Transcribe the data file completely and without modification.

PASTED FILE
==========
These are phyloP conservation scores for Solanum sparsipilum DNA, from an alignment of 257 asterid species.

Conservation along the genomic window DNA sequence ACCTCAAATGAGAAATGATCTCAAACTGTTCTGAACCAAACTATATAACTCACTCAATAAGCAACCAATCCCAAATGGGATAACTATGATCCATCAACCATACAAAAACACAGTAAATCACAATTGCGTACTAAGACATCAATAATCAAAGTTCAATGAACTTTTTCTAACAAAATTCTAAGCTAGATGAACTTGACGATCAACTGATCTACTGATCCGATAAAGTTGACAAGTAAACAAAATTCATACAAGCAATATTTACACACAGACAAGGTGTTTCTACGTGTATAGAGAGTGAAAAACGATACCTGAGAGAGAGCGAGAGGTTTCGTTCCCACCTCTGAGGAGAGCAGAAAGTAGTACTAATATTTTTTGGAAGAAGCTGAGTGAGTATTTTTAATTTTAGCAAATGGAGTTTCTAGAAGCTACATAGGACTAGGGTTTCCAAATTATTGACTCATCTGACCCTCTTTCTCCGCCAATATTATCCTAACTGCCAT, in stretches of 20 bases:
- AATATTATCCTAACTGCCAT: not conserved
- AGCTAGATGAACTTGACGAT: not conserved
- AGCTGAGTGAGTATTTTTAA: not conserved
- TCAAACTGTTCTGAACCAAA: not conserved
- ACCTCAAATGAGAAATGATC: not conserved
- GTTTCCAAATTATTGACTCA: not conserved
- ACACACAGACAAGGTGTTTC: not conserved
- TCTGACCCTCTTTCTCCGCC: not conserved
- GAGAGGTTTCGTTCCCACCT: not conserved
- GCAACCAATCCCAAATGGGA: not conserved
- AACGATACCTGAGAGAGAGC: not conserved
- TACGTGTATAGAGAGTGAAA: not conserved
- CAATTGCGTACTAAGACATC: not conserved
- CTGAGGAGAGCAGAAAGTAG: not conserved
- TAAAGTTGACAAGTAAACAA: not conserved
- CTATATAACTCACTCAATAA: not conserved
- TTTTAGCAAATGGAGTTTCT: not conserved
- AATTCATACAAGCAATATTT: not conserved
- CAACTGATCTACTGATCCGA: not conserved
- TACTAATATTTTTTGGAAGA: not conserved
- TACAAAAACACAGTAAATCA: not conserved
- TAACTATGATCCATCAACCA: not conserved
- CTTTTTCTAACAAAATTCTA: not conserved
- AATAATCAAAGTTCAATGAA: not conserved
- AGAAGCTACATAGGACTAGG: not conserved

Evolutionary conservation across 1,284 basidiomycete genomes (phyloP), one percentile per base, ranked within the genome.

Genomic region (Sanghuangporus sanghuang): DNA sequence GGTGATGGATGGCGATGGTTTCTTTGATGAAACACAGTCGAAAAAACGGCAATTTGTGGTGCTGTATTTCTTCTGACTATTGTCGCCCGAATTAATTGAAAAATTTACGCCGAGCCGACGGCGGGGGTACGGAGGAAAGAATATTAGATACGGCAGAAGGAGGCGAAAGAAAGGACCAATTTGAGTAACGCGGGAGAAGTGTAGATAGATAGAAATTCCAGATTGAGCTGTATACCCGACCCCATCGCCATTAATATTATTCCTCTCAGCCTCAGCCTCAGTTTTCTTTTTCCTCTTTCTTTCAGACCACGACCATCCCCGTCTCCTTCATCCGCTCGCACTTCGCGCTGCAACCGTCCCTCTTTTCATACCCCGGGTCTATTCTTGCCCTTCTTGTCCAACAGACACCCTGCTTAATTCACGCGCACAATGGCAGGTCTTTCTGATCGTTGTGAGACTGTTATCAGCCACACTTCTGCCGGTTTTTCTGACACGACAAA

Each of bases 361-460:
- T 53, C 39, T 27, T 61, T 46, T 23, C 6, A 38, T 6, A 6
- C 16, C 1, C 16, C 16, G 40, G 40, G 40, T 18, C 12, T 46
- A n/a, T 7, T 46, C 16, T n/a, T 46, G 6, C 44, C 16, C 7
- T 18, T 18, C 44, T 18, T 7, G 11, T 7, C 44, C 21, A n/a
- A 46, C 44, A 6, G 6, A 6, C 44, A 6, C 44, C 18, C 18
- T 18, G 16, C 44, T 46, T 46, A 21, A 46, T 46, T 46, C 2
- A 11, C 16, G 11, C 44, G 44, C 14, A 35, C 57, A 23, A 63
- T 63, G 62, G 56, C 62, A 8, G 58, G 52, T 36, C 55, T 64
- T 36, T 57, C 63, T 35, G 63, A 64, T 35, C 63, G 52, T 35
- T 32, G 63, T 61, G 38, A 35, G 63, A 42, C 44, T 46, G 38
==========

These are phyloP conservation scores for Solanum sparsipilum DNA, from an alignment of 257 asterid species.

Conservation along the genomic window DNA sequence ACCTCAAATGAGAAATGATCTCAAACTGTTCTGAACCAAACTATATAACTCACTCAATAAGCAACCAATCCCAAATGGGATAACTATGATCCATCAACCATACAAAAACACAGTAAATCACAATTGCGTACTAAGACATCAATAATCAAAGTTCAATGAACTTTTTCTAACAAAATTCTAAGCTAGATGAACTTGACGATCAACTGATCTACTGATCCGATAAAGTTGACAAGTAAACAAAATTCATACAAGCAATATTTACACACAGACAAGGTGTTTCTACGTGTATAGAGAGTGAAAAACGATACCTGAGAGAGAGCGAGAGGTTTCGTTCCCACCTCTGAGGAGAGCAGAAAGTAGTACTAATATTTTTTGGAAGAAGCTGAGTGAGTATTTTTAATTTTAGCAAATGGAGTTTCTAGAAGCTACATAGGACTAGGGTTTCCAAATTATTGACTCATCTGACCCTCTTTCTCCGCCAATATTATCCTAACTGCCAT, in stretches of 20 bases:
- AATATTATCCTAACTGCCAT: not conserved
- AGCTAGATGAACTTGACGAT: not conserved
- AGCTGAGTGAGTATTTTTAA: not conserved
- TCAAACTGTTCTGAACCAAA: not conserved
- ACCTCAAATGAGAAATGATC: not conserved
- GTTTCCAAATTATTGACTCA: not conserved
- ACACACAGACAAGGTGTTTC: not conserved
- TCTGACCCTCTTTCTCCGCC: not conserved
- GAGAGGTTTCGTTCCCACCT: not conserved
- GCAACCAATCCCAAATGGGA: not conserved
- AACGATACCTGAGAGAGAGC: not conserved
- TACGTGTATAGAGAGTGAAA: not conserved
- CAATTGCGTACTAAGACATC: not conserved
- CTGAGGAGAGCAGAAAGTAG: not conserved
- TAAAGTTGACAAGTAAACAA: not conserved
- CTATATAACTCACTCAATAA: not conserved
- TTTTAGCAAATGGAGTTTCT: not conserved
- AATTCATACAAGCAATATTT: not conserved
- CAACTGATCTACTGATCCGA: not conserved
- TACTAATATTTTTTGGAAGA: not conserved
- TACAAAAACACAGTAAATCA: not conserved
- TAACTATGATCCATCAACCA: not conserved
- CTTTTTCTAACAAAATTCTA: not conserved
- AATAATCAAAGTTCAATGAA: not conserved
- AGAAGCTACATAGGACTAGG: not conserved

Evolutionary conservation across 1,284 basidiomycete genomes (phyloP), one percentile per base, ranked within the genome.

Genomic region (Sanghuangporus sanghuang): DNA sequence GGTGATGGATGGCGATGGTTTCTTTGATGAAACACAGTCGAAAAAACGGCAATTTGTGGTGCTGTATTTCTTCTGACTATTGTCGCCCGAATTAATTGAAAAATTTACGCCGAGCCGACGGCGGGGGTACGGAGGAAAGAATATTAGATACGGCAGAAGGAGGCGAAAGAAAGGACCAATTTGAGTAACGCGGGAGAAGTGTAGATAGATAGAAATTCCAGATTGAGCTGTATACCCGACCCCATCGCCATTAATATTATTCCTCTCAGCCTCAGCCTCAGTTTTCTTTTTCCTCTTTCTTTCAGACCACGACCATCCCCGTCTCCTTCATCCGCTCGCACTTCGCGCTGCAACCGTCCCTCTTTTCATACCCCGGGTCTATTCTTGCCCTTCTTGTCCAACAGACACCCTGCTTAATTCACGCGCACAATGGCAGGTCTTTCTGATCGTTGTGAGACTGTTATCAGCCACACTTCTGCCGGTTTTTCTGACACGACAAA

Each of bases 361-460:
- T 53, C 39, T 27, T 61, T 46, T 23, C 6, A 38, T 6, A 6
- C 16, C 1, C 16, C 16, G 40, G 40, G 40, T 18, C 12, T 46
- A n/a, T 7, T 46, C 16, T n/a, T 46, G 6, C 44, C 16, C 7
- T 18, T 18, C 44, T 18, T 7, G 11, T 7, C 44, C 21, A n/a
- A 46, C 44, A 6, G 6, A 6, C 44, A 6, C 44, C 18, C 18
- T 18, G 16, C 44, T 46, T 46, A 21, A 46, T 46, T 46, C 2
- A 11, C 16, G 11, C 44, G 44, C 14, A 35, C 57, A 23, A 63
- T 63, G 62, G 56, C 62, A 8, G 58, G 52, T 36, C 55, T 64
- T 36, T 57, C 63, T 35, G 63, A 64, T 35, C 63, G 52, T 35
- T 32, G 63, T 61, G 38, A 35, G 63, A 42, C 44, T 46, G 38